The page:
SEM observation of a specimen cross section can provide important information for research and development as well as failure analysis. In most cases, surface observation alone cannot provide information concerning the cross sectional structure of granular materials, layered materials, fibrous materials, and powders. Preparing highly-polished cross sections of these materials is both a science and an art.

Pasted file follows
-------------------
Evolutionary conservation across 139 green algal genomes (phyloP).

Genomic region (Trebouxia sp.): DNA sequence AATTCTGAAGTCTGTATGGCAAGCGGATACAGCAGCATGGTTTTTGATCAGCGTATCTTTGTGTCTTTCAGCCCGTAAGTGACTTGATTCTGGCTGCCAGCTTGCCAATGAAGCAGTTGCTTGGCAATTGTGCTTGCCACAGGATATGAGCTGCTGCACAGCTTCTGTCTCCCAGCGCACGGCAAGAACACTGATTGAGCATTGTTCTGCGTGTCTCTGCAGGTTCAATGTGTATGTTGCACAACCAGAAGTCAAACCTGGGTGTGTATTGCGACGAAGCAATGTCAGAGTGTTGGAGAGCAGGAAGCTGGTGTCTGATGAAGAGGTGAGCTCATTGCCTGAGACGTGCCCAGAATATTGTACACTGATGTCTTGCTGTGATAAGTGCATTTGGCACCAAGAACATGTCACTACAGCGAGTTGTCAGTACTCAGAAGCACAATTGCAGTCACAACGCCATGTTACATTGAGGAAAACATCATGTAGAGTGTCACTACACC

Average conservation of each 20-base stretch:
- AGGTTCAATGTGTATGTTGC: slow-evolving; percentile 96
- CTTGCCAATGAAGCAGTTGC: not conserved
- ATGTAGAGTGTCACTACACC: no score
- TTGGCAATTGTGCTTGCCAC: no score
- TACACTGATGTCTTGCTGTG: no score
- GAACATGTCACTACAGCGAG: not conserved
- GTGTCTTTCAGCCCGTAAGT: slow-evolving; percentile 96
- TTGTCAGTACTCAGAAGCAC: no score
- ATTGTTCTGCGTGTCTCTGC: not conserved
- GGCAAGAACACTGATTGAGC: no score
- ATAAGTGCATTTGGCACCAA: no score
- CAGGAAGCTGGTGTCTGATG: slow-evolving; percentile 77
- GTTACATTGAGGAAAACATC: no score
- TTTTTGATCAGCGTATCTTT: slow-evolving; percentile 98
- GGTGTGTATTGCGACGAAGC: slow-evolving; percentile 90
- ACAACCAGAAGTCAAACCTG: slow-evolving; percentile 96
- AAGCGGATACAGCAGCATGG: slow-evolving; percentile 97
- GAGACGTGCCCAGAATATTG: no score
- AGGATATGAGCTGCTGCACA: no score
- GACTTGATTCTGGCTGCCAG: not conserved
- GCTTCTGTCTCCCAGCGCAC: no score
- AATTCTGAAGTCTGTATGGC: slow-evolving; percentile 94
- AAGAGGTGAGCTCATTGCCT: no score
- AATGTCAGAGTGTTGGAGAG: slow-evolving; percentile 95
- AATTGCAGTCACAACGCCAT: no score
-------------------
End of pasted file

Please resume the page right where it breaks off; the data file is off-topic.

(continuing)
Typically, a cross section is prepared using mechanical means like conventional mechanical polishing methods or a microtome. The sample is first embedded in a holder or device, and then polished to achieve a flat cross section. In some cases, a staining procedure is used to highlight a specific component of the sample. Such methods can be lengthy procedures that require a great deal of skill, and can introduce artifacts into soft materials, deform the material around voids, or compress layers of soft and hard materials in composite samples. Mechanical polishing can miss fine details such as the presence of hairline cracks, and present a challenge to water-soluble phases.